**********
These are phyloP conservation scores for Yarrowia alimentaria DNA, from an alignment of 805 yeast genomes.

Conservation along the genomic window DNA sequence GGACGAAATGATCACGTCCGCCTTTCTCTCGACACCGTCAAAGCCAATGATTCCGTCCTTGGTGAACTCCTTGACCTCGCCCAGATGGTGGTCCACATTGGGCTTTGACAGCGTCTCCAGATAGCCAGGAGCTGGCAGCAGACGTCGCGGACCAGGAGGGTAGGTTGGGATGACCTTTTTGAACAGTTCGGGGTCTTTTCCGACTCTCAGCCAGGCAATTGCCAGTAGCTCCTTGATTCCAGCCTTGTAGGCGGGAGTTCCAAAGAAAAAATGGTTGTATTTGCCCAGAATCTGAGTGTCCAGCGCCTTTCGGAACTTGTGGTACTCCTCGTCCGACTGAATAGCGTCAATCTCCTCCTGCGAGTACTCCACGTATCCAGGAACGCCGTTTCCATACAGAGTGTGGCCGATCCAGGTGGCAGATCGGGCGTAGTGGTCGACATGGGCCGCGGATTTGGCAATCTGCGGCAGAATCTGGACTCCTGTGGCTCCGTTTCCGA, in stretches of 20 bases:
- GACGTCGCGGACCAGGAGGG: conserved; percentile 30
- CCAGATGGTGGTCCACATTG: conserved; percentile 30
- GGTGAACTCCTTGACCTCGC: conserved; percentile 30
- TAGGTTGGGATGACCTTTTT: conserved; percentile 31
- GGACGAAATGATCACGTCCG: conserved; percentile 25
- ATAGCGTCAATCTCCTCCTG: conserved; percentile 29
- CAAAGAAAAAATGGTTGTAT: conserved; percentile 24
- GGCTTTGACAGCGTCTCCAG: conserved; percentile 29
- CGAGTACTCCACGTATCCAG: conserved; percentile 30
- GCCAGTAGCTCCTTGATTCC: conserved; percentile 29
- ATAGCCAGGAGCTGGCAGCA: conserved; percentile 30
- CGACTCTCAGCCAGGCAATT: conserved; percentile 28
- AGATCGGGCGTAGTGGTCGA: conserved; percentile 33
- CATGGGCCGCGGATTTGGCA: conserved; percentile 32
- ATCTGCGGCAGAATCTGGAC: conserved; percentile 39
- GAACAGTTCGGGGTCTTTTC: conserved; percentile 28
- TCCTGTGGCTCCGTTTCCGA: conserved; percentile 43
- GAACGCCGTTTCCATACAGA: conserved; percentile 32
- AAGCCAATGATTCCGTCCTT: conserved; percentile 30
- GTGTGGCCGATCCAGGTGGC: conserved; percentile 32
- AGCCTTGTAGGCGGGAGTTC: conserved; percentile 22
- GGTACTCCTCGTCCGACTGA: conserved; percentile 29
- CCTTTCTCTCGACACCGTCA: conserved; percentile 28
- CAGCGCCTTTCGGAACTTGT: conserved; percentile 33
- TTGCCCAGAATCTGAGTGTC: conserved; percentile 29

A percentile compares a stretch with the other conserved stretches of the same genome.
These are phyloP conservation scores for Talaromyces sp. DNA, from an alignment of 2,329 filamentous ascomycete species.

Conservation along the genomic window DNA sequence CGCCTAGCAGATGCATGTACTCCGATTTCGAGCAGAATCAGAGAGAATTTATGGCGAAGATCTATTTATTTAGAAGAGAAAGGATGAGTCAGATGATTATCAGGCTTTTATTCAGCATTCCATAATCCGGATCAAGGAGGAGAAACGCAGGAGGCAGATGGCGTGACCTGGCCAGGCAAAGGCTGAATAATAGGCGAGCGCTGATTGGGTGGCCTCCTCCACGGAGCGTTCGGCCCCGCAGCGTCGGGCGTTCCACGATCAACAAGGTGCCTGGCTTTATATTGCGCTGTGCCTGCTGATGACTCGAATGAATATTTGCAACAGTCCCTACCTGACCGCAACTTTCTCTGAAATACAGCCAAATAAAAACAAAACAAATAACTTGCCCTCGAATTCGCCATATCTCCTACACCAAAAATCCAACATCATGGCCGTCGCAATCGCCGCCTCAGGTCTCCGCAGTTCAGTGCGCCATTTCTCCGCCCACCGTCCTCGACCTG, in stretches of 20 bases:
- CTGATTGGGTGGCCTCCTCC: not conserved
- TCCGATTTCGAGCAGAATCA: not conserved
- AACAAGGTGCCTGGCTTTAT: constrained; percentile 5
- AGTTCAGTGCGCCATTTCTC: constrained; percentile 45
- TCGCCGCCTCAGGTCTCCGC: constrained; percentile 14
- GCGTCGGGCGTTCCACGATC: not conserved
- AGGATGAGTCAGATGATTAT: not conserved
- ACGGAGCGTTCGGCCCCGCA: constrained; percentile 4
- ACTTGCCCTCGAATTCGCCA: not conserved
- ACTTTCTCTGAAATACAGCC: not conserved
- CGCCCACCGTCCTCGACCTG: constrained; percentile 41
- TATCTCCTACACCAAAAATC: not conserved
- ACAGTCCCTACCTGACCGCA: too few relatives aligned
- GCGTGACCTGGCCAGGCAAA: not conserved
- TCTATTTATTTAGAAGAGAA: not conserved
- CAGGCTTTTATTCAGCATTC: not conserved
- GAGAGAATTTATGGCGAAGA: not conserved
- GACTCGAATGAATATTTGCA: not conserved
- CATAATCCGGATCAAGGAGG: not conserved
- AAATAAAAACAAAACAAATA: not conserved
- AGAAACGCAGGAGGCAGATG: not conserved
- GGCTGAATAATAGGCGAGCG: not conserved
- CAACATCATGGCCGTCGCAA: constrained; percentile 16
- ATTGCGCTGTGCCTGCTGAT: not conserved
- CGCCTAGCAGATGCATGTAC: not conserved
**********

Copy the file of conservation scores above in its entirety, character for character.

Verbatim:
These are phyloP conservation scores for Yarrowia alimentaria DNA, from an alignment of 805 yeast genomes.

Conservation along the genomic window DNA sequence GGACGAAATGATCACGTCCGCCTTTCTCTCGACACCGTCAAAGCCAATGATTCCGTCCTTGGTGAACTCCTTGACCTCGCCCAGATGGTGGTCCACATTGGGCTTTGACAGCGTCTCCAGATAGCCAGGAGCTGGCAGCAGACGTCGCGGACCAGGAGGGTAGGTTGGGATGACCTTTTTGAACAGTTCGGGGTCTTTTCCGACTCTCAGCCAGGCAATTGCCAGTAGCTCCTTGATTCCAGCCTTGTAGGCGGGAGTTCCAAAGAAAAAATGGTTGTATTTGCCCAGAATCTGAGTGTCCAGCGCCTTTCGGAACTTGTGGTACTCCTCGTCCGACTGAATAGCGTCAATCTCCTCCTGCGAGTACTCCACGTATCCAGGAACGCCGTTTCCATACAGAGTGTGGCCGATCCAGGTGGCAGATCGGGCGTAGTGGTCGACATGGGCCGCGGATTTGGCAATCTGCGGCAGAATCTGGACTCCTGTGGCTCCGTTTCCGA, in stretches of 20 bases:
- GACGTCGCGGACCAGGAGGG: conserved; percentile 30
- CCAGATGGTGGTCCACATTG: conserved; percentile 30
- GGTGAACTCCTTGACCTCGC: conserved; percentile 30
- TAGGTTGGGATGACCTTTTT: conserved; percentile 31
- GGACGAAATGATCACGTCCG: conserved; percentile 25
- ATAGCGTCAATCTCCTCCTG: conserved; percentile 29
- CAAAGAAAAAATGGTTGTAT: conserved; percentile 24
- GGCTTTGACAGCGTCTCCAG: conserved; percentile 29
- CGAGTACTCCACGTATCCAG: conserved; percentile 30
- GCCAGTAGCTCCTTGATTCC: conserved; percentile 29
- ATAGCCAGGAGCTGGCAGCA: conserved; percentile 30
- CGACTCTCAGCCAGGCAATT: conserved; percentile 28
- AGATCGGGCGTAGTGGTCGA: conserved; percentile 33
- CATGGGCCGCGGATTTGGCA: conserved; percentile 32
- ATCTGCGGCAGAATCTGGAC: conserved; percentile 39
- GAACAGTTCGGGGTCTTTTC: conserved; percentile 28
- TCCTGTGGCTCCGTTTCCGA: conserved; percentile 43
- GAACGCCGTTTCCATACAGA: conserved; percentile 32
- AAGCCAATGATTCCGTCCTT: conserved; percentile 30
- GTGTGGCCGATCCAGGTGGC: conserved; percentile 32
- AGCCTTGTAGGCGGGAGTTC: conserved; percentile 22
- GGTACTCCTCGTCCGACTGA: conserved; percentile 29
- CCTTTCTCTCGACACCGTCA: conserved; percentile 28
- CAGCGCCTTTCGGAACTTGT: conserved; percentile 33
- TTGCCCAGAATCTGAGTGTC: conserved; percentile 29

A percentile compares a stretch with the other conserved stretches of the same genome.
These are phyloP conservation scores for Talaromyces sp. DNA, from an alignment of 2,329 filamentous ascomycete species.

Conservation along the genomic window DNA sequence CGCCTAGCAGATGCATGTACTCCGATTTCGAGCAGAATCAGAGAGAATTTATGGCGAAGATCTATTTATTTAGAAGAGAAAGGATGAGTCAGATGATTATCAGGCTTTTATTCAGCATTCCATAATCCGGATCAAGGAGGAGAAACGCAGGAGGCAGATGGCGTGACCTGGCCAGGCAAAGGCTGAATAATAGGCGAGCGCTGATTGGGTGGCCTCCTCCACGGAGCGTTCGGCCCCGCAGCGTCGGGCGTTCCACGATCAACAAGGTGCCTGGCTTTATATTGCGCTGTGCCTGCTGATGACTCGAATGAATATTTGCAACAGTCCCTACCTGACCGCAACTTTCTCTGAAATACAGCCAAATAAAAACAAAACAAATAACTTGCCCTCGAATTCGCCATATCTCCTACACCAAAAATCCAACATCATGGCCGTCGCAATCGCCGCCTCAGGTCTCCGCAGTTCAGTGCGCCATTTCTCCGCCCACCGTCCTCGACCTG, in stretches of 20 bases:
- CTGATTGGGTGGCCTCCTCC: not conserved
- TCCGATTTCGAGCAGAATCA: not conserved
- AACAAGGTGCCTGGCTTTAT: constrained; percentile 5
- AGTTCAGTGCGCCATTTCTC: constrained; percentile 45
- TCGCCGCCTCAGGTCTCCGC: constrained; percentile 14
- GCGTCGGGCGTTCCACGATC: not conserved
- AGGATGAGTCAGATGATTAT: not conserved
- ACGGAGCGTTCGGCCCCGCA: constrained; percentile 4
- ACTTGCCCTCGAATTCGCCA: not conserved
- ACTTTCTCTGAAATACAGCC: not conserved
- CGCCCACCGTCCTCGACCTG: constrained; percentile 41
- TATCTCCTACACCAAAAATC: not conserved
- ACAGTCCCTACCTGACCGCA: too few relatives aligned
- GCGTGACCTGGCCAGGCAAA: not conserved
- TCTATTTATTTAGAAGAGAA: not conserved
- CAGGCTTTTATTCAGCATTC: not conserved
- GAGAGAATTTATGGCGAAGA: not conserved
- GACTCGAATGAATATTTGCA: not conserved
- CATAATCCGGATCAAGGAGG: not conserved
- AAATAAAAACAAAACAAATA: not conserved
- AGAAACGCAGGAGGCAGATG: not conserved
- GGCTGAATAATAGGCGAGCG: not conserved
- CAACATCATGGCCGTCGCAA: constrained; percentile 16
- ATTGCGCTGTGCCTGCTGAT: not conserved
- CGCCTAGCAGATGCATGTAC: not conserved